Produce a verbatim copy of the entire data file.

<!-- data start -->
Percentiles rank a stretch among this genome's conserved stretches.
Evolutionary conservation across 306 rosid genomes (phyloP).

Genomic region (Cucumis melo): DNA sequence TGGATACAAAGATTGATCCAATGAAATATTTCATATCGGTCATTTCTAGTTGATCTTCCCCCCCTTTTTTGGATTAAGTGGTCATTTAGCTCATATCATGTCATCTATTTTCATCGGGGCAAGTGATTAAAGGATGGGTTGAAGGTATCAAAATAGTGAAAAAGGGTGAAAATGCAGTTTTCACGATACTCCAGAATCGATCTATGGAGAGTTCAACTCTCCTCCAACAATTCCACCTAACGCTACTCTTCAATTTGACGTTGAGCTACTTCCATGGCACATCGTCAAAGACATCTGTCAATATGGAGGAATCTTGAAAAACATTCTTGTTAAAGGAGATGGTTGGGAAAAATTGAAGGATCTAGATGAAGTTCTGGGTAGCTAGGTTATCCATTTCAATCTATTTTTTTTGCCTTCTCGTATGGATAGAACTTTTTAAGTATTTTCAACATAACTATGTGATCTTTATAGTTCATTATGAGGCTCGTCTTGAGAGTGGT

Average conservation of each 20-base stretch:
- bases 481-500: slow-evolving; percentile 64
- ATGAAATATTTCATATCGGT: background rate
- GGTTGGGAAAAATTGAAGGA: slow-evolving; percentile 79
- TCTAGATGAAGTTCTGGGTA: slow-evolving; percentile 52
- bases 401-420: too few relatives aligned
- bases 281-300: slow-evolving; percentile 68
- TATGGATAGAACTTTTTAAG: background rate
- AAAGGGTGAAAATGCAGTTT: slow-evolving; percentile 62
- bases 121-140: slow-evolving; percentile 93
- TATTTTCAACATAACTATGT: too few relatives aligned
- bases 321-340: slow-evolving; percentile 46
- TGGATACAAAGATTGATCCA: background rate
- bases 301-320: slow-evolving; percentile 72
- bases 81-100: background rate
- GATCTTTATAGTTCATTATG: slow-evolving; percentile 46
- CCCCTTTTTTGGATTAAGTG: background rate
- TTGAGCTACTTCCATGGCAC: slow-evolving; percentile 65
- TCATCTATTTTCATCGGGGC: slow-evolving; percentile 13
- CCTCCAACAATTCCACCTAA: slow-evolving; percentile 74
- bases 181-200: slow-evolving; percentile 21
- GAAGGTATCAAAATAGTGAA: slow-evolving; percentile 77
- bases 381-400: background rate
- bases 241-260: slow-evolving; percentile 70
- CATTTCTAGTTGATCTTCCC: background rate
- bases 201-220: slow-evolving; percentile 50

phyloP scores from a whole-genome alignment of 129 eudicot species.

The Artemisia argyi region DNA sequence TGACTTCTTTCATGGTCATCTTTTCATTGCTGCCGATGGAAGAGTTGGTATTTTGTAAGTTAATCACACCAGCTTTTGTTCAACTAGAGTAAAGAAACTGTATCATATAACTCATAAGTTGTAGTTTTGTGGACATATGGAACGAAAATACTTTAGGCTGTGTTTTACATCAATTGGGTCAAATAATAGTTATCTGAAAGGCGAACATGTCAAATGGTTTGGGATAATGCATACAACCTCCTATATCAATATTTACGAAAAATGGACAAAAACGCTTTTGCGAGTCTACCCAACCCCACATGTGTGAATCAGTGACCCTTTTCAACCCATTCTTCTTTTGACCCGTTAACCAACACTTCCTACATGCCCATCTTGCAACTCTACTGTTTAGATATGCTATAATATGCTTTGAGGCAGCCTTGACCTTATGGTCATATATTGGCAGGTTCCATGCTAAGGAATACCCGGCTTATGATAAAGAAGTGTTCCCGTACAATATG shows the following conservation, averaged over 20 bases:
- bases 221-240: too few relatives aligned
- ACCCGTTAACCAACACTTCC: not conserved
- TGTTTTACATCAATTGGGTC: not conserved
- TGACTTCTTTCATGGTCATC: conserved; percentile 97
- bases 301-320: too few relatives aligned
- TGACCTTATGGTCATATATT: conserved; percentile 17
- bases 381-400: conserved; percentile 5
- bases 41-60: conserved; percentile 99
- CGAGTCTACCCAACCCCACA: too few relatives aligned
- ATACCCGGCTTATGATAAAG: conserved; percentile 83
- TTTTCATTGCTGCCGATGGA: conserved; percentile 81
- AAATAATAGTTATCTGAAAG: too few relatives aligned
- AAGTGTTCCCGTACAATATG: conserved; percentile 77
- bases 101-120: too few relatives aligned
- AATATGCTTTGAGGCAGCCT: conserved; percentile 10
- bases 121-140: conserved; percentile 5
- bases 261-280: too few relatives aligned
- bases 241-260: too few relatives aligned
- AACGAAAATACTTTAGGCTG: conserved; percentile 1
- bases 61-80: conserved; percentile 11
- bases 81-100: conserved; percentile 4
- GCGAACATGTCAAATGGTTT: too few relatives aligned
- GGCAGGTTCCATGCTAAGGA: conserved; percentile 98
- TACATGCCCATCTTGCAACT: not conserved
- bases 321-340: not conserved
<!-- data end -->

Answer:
Percentiles rank a stretch among this genome's conserved stretches.
Evolutionary conservation across 306 rosid genomes (phyloP).

Genomic region (Cucumis melo): DNA sequence TGGATACAAAGATTGATCCAATGAAATATTTCATATCGGTCATTTCTAGTTGATCTTCCCCCCCTTTTTTGGATTAAGTGGTCATTTAGCTCATATCATGTCATCTATTTTCATCGGGGCAAGTGATTAAAGGATGGGTTGAAGGTATCAAAATAGTGAAAAAGGGTGAAAATGCAGTTTTCACGATACTCCAGAATCGATCTATGGAGAGTTCAACTCTCCTCCAACAATTCCACCTAACGCTACTCTTCAATTTGACGTTGAGCTACTTCCATGGCACATCGTCAAAGACATCTGTCAATATGGAGGAATCTTGAAAAACATTCTTGTTAAAGGAGATGGTTGGGAAAAATTGAAGGATCTAGATGAAGTTCTGGGTAGCTAGGTTATCCATTTCAATCTATTTTTTTTGCCTTCTCGTATGGATAGAACTTTTTAAGTATTTTCAACATAACTATGTGATCTTTATAGTTCATTATGAGGCTCGTCTTGAGAGTGGT

Average conservation of each 20-base stretch:
- bases 481-500: slow-evolving; percentile 64
- ATGAAATATTTCATATCGGT: background rate
- GGTTGGGAAAAATTGAAGGA: slow-evolving; percentile 79
- TCTAGATGAAGTTCTGGGTA: slow-evolving; percentile 52
- bases 401-420: too few relatives aligned
- bases 281-300: slow-evolving; percentile 68
- TATGGATAGAACTTTTTAAG: background rate
- AAAGGGTGAAAATGCAGTTT: slow-evolving; percentile 62
- bases 121-140: slow-evolving; percentile 93
- TATTTTCAACATAACTATGT: too few relatives aligned
- bases 321-340: slow-evolving; percentile 46
- TGGATACAAAGATTGATCCA: background rate
- bases 301-320: slow-evolving; percentile 72
- bases 81-100: background rate
- GATCTTTATAGTTCATTATG: slow-evolving; percentile 46
- CCCCTTTTTTGGATTAAGTG: background rate
- TTGAGCTACTTCCATGGCAC: slow-evolving; percentile 65
- TCATCTATTTTCATCGGGGC: slow-evolving; percentile 13
- CCTCCAACAATTCCACCTAA: slow-evolving; percentile 74
- bases 181-200: slow-evolving; percentile 21
- GAAGGTATCAAAATAGTGAA: slow-evolving; percentile 77
- bases 381-400: background rate
- bases 241-260: slow-evolving; percentile 70
- CATTTCTAGTTGATCTTCCC: background rate
- bases 201-220: slow-evolving; percentile 50

phyloP scores from a whole-genome alignment of 129 eudicot species.

The Artemisia argyi region DNA sequence TGACTTCTTTCATGGTCATCTTTTCATTGCTGCCGATGGAAGAGTTGGTATTTTGTAAGTTAATCACACCAGCTTTTGTTCAACTAGAGTAAAGAAACTGTATCATATAACTCATAAGTTGTAGTTTTGTGGACATATGGAACGAAAATACTTTAGGCTGTGTTTTACATCAATTGGGTCAAATAATAGTTATCTGAAAGGCGAACATGTCAAATGGTTTGGGATAATGCATACAACCTCCTATATCAATATTTACGAAAAATGGACAAAAACGCTTTTGCGAGTCTACCCAACCCCACATGTGTGAATCAGTGACCCTTTTCAACCCATTCTTCTTTTGACCCGTTAACCAACACTTCCTACATGCCCATCTTGCAACTCTACTGTTTAGATATGCTATAATATGCTTTGAGGCAGCCTTGACCTTATGGTCATATATTGGCAGGTTCCATGCTAAGGAATACCCGGCTTATGATAAAGAAGTGTTCCCGTACAATATG shows the following conservation, averaged over 20 bases:
- bases 221-240: too few relatives aligned
- ACCCGTTAACCAACACTTCC: not conserved
- TGTTTTACATCAATTGGGTC: not conserved
- TGACTTCTTTCATGGTCATC: conserved; percentile 97
- bases 301-320: too few relatives aligned
- TGACCTTATGGTCATATATT: conserved; percentile 17
- bases 381-400: conserved; percentile 5
- bases 41-60: conserved; percentile 99
- CGAGTCTACCCAACCCCACA: too few relatives aligned
- ATACCCGGCTTATGATAAAG: conserved; percentile 83
- TTTTCATTGCTGCCGATGGA: conserved; percentile 81
- AAATAATAGTTATCTGAAAG: too few relatives aligned
- AAGTGTTCCCGTACAATATG: conserved; percentile 77
- bases 101-120: too few relatives aligned
- AATATGCTTTGAGGCAGCCT: conserved; percentile 10
- bases 121-140: conserved; percentile 5
- bases 261-280: too few relatives aligned
- bases 241-260: too few relatives aligned
- AACGAAAATACTTTAGGCTG: conserved; percentile 1
- bases 61-80: conserved; percentile 11
- bases 81-100: conserved; percentile 4
- GCGAACATGTCAAATGGTTT: too few relatives aligned
- GGCAGGTTCCATGCTAAGGA: conserved; percentile 98
- TACATGCCCATCTTGCAACT: not conserved
- bases 321-340: not conserved